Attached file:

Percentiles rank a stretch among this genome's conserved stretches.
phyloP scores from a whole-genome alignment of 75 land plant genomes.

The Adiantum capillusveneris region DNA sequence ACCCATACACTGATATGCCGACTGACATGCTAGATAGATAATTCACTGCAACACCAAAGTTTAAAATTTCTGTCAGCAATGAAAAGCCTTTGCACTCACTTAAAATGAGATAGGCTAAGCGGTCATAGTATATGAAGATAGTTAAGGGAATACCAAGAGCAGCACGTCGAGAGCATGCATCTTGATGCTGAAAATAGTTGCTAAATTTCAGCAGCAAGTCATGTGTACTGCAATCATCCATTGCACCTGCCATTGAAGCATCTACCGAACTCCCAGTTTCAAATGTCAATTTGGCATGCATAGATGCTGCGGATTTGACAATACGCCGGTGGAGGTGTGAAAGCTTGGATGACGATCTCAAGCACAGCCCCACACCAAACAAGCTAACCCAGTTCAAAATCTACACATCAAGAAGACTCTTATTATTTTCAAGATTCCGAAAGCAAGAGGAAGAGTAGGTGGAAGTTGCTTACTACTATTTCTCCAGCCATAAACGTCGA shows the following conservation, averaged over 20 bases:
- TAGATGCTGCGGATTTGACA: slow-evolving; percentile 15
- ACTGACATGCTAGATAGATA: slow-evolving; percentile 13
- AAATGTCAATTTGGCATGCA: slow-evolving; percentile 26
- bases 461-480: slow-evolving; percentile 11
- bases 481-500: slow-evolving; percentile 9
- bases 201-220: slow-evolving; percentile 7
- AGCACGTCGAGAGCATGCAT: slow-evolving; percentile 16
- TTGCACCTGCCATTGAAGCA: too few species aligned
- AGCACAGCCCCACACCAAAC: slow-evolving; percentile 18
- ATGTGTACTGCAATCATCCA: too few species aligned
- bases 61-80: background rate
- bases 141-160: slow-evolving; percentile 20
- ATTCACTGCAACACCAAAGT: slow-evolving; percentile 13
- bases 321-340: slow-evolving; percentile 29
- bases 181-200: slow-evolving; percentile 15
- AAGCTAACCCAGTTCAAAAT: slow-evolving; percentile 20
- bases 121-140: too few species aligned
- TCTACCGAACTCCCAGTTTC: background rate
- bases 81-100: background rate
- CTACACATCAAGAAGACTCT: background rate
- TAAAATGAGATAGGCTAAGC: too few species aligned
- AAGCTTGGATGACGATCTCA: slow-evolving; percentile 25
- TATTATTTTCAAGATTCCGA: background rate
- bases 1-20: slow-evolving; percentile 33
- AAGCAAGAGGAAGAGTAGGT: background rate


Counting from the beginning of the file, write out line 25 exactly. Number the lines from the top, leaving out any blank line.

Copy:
- AAGCTTGGATGACGATCTCA: slow-evolving; percentile 25